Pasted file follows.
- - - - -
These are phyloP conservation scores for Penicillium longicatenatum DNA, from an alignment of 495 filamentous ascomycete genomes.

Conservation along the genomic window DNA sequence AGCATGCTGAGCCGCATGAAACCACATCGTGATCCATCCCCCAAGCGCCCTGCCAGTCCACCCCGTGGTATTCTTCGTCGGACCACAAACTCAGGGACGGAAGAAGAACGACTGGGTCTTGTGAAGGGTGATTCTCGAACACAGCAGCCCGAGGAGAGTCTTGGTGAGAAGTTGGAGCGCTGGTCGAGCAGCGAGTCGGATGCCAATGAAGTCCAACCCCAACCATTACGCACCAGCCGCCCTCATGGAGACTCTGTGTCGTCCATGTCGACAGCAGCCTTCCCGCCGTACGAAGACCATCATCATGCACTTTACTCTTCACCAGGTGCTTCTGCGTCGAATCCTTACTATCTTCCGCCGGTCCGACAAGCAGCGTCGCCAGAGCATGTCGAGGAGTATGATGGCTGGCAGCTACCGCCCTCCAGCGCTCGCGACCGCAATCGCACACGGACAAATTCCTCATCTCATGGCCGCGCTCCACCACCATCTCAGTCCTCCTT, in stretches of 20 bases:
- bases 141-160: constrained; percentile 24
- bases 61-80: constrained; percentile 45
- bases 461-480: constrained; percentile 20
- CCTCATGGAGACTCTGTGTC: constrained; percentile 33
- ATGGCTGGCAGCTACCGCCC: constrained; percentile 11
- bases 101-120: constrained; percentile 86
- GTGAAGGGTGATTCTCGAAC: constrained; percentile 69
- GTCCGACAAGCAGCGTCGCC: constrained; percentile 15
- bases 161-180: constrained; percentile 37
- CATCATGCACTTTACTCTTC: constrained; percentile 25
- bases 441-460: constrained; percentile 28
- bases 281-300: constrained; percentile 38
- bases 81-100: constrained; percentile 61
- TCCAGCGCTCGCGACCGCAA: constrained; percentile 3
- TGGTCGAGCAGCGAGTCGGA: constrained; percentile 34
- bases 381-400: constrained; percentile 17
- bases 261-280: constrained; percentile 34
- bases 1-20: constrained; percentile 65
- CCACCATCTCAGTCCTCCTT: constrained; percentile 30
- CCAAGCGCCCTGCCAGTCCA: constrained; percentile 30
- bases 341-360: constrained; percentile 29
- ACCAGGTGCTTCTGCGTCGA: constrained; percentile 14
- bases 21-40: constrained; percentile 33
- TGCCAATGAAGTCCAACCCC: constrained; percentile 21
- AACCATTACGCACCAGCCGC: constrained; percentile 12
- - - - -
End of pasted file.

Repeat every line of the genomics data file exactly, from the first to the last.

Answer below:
These are phyloP conservation scores for Penicillium longicatenatum DNA, from an alignment of 495 filamentous ascomycete genomes.

Conservation along the genomic window DNA sequence AGCATGCTGAGCCGCATGAAACCACATCGTGATCCATCCCCCAAGCGCCCTGCCAGTCCACCCCGTGGTATTCTTCGTCGGACCACAAACTCAGGGACGGAAGAAGAACGACTGGGTCTTGTGAAGGGTGATTCTCGAACACAGCAGCCCGAGGAGAGTCTTGGTGAGAAGTTGGAGCGCTGGTCGAGCAGCGAGTCGGATGCCAATGAAGTCCAACCCCAACCATTACGCACCAGCCGCCCTCATGGAGACTCTGTGTCGTCCATGTCGACAGCAGCCTTCCCGCCGTACGAAGACCATCATCATGCACTTTACTCTTCACCAGGTGCTTCTGCGTCGAATCCTTACTATCTTCCGCCGGTCCGACAAGCAGCGTCGCCAGAGCATGTCGAGGAGTATGATGGCTGGCAGCTACCGCCCTCCAGCGCTCGCGACCGCAATCGCACACGGACAAATTCCTCATCTCATGGCCGCGCTCCACCACCATCTCAGTCCTCCTT, in stretches of 20 bases:
- bases 141-160: constrained; percentile 24
- bases 61-80: constrained; percentile 45
- bases 461-480: constrained; percentile 20
- CCTCATGGAGACTCTGTGTC: constrained; percentile 33
- ATGGCTGGCAGCTACCGCCC: constrained; percentile 11
- bases 101-120: constrained; percentile 86
- GTGAAGGGTGATTCTCGAAC: constrained; percentile 69
- GTCCGACAAGCAGCGTCGCC: constrained; percentile 15
- bases 161-180: constrained; percentile 37
- CATCATGCACTTTACTCTTC: constrained; percentile 25
- bases 441-460: constrained; percentile 28
- bases 281-300: constrained; percentile 38
- bases 81-100: constrained; percentile 61
- TCCAGCGCTCGCGACCGCAA: constrained; percentile 3
- TGGTCGAGCAGCGAGTCGGA: constrained; percentile 34
- bases 381-400: constrained; percentile 17
- bases 261-280: constrained; percentile 34
- bases 1-20: constrained; percentile 65
- CCACCATCTCAGTCCTCCTT: constrained; percentile 30
- CCAAGCGCCCTGCCAGTCCA: constrained; percentile 30
- bases 341-360: constrained; percentile 29
- ACCAGGTGCTTCTGCGTCGA: constrained; percentile 14
- bases 21-40: constrained; percentile 33
- TGCCAATGAAGTCCAACCCC: constrained; percentile 21
- AACCATTACGCACCAGCCGC: constrained; percentile 12